Opening title sequences are an integral part of visual storytelling, even if too frequently they occur as an afterthought—a thing to be tacked on last-minute out of grim legal obligation. In features, the elaborate title sequence has practically become an endangered species; often reduced to an abrupt single-frame title card or relegated, when they do exist, to the end of the film before the final end-credits crawl. Which, frankly, is a huge missed opportunity. Done correctly, a nifty title sequence at the beginning of your film can help establish a mood and build a bridge for your viewer to cross into the reality of your story.
No one understands this better than the creators of Art of the Title, the internet’s marquee resource for information about today’s most visually inventive, playful and arresting title sequences. Based in Toronto and operated by Managing Editor Lola Landekic and Senior Editor Will Perkins, Art of Title is a curated showcase of the best and most inventive work being done in the titles field—from feature films, to TV shows, commercials, video games and beyond.
Curious about the current state of the title design industry as well as the website itself, we spoke to Art of the Title Senior Editor Will Perkins about today’s top designers, trends and just how exactly to break into the industry.
THE ART OF THE TITLE
Can you describe what Art of the Title is, exactly, and what your goals are in operating it?
Perkins: The short answer is that Art of the Title is a motion-design oriented website. The long answer is that it’s an archive that goes into the history of title design, including TV and video games and anywhere else the craft pops up. We think of it as an ever-growing resource for this craft, where we sort of highlight the latest and greatest and the most interesting things happening in the field of title design. We’re putting names to the creators of these pieces. We’re saying that this is the person who made it. You might take it for granted, but the creator is an incredibly talented designer or filmmaker.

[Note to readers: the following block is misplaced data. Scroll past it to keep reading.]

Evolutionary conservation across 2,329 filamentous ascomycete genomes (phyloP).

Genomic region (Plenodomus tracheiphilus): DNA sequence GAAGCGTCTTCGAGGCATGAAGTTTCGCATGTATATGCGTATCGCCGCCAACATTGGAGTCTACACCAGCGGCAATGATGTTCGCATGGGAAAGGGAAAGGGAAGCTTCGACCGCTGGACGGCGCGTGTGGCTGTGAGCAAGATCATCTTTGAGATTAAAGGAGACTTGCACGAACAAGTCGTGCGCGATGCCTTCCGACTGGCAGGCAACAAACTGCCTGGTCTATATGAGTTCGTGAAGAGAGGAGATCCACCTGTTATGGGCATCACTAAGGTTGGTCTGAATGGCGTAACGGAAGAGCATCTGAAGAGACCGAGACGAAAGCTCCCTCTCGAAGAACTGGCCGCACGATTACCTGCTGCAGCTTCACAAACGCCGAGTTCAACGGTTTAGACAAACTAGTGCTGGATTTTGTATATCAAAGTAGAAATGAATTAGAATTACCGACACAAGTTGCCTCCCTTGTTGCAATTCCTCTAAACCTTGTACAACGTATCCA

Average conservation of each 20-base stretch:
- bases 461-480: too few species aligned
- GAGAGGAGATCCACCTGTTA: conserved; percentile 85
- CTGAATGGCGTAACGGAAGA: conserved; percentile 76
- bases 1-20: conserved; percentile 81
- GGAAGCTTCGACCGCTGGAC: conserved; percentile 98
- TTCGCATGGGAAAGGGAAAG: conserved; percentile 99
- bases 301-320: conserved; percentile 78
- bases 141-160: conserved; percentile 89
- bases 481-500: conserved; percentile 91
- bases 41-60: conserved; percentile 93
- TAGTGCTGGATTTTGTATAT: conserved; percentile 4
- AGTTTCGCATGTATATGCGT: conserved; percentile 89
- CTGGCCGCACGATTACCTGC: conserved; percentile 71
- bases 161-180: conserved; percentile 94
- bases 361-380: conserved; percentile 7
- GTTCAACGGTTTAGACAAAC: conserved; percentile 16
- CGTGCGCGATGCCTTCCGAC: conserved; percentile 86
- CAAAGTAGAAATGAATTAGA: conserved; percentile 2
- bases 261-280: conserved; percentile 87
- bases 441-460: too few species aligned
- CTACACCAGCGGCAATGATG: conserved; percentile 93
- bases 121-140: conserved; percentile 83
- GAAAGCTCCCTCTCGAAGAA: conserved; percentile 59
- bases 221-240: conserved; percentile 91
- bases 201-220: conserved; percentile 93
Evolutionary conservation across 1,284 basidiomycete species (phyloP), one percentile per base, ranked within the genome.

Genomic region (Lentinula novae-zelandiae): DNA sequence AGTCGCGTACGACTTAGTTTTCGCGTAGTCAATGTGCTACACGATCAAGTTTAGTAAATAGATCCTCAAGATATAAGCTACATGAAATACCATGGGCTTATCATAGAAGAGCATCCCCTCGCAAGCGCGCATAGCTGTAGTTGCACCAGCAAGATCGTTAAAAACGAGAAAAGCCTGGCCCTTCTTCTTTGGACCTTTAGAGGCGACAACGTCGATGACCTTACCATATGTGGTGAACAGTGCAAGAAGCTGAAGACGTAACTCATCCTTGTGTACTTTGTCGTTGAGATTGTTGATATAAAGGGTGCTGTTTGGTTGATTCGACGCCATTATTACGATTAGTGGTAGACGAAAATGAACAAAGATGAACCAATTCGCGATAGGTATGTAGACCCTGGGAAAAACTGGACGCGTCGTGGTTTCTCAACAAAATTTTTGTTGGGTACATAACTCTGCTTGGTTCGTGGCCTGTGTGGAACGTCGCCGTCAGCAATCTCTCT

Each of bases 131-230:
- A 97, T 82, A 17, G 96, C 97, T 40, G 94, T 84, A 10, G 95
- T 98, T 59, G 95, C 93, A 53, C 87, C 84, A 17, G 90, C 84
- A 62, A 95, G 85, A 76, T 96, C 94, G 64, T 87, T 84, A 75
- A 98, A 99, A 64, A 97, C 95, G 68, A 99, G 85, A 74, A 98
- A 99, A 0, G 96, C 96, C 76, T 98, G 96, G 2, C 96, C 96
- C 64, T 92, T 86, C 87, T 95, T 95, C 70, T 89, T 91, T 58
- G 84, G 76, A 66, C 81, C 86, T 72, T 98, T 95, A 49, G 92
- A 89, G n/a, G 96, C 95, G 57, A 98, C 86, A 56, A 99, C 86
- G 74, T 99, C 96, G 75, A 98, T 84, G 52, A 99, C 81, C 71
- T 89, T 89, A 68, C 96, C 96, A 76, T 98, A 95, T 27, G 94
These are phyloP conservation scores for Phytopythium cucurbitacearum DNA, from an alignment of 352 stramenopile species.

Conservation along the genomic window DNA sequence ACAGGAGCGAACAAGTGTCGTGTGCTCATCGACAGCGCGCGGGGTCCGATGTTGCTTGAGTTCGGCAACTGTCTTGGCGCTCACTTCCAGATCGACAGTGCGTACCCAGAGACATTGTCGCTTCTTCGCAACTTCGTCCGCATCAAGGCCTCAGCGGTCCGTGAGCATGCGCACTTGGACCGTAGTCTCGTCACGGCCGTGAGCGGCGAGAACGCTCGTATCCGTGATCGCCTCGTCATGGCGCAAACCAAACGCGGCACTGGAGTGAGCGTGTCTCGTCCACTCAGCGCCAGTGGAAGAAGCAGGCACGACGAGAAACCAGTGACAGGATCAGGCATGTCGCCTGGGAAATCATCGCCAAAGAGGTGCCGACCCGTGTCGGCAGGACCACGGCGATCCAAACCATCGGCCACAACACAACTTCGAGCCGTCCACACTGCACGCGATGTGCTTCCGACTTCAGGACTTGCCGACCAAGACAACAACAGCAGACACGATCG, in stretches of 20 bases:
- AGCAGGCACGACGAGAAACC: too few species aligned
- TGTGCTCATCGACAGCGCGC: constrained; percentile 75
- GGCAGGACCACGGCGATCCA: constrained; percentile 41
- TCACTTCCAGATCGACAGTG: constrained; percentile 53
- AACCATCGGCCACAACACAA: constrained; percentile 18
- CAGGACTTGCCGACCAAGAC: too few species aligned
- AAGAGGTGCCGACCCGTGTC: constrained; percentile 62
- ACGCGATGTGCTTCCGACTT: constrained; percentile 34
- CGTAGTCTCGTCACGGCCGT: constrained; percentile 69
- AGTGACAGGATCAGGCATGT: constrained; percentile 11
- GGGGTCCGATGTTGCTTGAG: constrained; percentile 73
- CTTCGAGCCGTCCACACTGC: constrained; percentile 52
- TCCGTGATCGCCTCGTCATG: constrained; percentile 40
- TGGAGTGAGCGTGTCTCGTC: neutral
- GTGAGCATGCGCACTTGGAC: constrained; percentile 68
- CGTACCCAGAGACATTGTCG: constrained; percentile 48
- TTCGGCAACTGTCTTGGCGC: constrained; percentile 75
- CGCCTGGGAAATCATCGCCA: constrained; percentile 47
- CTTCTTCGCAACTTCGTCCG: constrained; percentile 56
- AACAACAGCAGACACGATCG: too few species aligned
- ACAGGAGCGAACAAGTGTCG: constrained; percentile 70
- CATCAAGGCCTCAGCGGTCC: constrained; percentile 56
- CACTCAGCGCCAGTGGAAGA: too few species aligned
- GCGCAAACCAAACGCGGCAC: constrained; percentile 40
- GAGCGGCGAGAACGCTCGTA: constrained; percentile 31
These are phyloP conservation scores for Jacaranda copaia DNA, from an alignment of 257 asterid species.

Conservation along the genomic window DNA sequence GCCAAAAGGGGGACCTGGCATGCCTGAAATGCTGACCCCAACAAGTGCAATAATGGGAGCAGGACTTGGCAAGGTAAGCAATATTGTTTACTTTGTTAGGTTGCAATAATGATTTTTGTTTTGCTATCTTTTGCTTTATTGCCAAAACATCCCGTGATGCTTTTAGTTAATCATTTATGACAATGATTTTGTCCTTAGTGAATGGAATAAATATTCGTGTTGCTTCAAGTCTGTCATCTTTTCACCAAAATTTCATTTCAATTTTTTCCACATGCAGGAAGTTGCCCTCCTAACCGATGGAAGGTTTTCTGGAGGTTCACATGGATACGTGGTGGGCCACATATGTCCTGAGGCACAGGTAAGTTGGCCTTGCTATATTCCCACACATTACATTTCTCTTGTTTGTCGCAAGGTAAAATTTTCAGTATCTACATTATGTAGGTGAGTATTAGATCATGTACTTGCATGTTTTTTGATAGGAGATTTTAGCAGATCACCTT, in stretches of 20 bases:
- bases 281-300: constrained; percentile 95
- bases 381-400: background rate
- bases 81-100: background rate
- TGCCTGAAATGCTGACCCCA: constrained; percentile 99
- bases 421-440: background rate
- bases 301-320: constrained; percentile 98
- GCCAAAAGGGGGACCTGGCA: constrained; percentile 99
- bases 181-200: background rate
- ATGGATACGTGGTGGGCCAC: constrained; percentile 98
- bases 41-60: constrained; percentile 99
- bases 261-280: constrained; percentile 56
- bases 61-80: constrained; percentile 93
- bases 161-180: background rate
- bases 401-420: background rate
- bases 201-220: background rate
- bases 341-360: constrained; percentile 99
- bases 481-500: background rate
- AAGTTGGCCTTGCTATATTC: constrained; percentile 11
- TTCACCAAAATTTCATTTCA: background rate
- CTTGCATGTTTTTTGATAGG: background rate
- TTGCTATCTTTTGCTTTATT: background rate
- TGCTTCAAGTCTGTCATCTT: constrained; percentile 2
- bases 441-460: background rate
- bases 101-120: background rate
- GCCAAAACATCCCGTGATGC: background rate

What is the typical workflow in putting together the typical modern-day Hollywood title sequence?
Perkins: Well, I’m a journalist and I cover this industry and my knowledge is always going to be from that perspective. It usually begins with a pitch. The producers and the showrunners will approach a bunch of different studios or put out a call; they’ll give the studios a project brief or maybe show them a pilot or script, and then they’ll invite designers to pitch. From there, the producers or the showrunner will pick a concept that they have strong feelings about. It’s generally an iterative process. There’s a lot of back-and-forth with the creators and the designers of the project. Sometimes the creators will have something very specific in mind. Other times it’s way more open.
What are currently the top shops in your estimation? What names do you see popping up over and over again?
Perkins: In the last decade or so it’s been pretty much the same studios that crop up in the Emmy’s title awards every year. Imaginary Forces is a really big one. Elastic is another big one. They produce Game of Thrones and True Detective. You’ve got Prologue, which is Kyle Cooper’s firm. He’s a big film guy but they’re doing a lot more TV work, like American Horror Story. It’s generally two or three American studios that dominate the American TV that you see.
What are some of the reoccurring trends you’ve seen in recent years?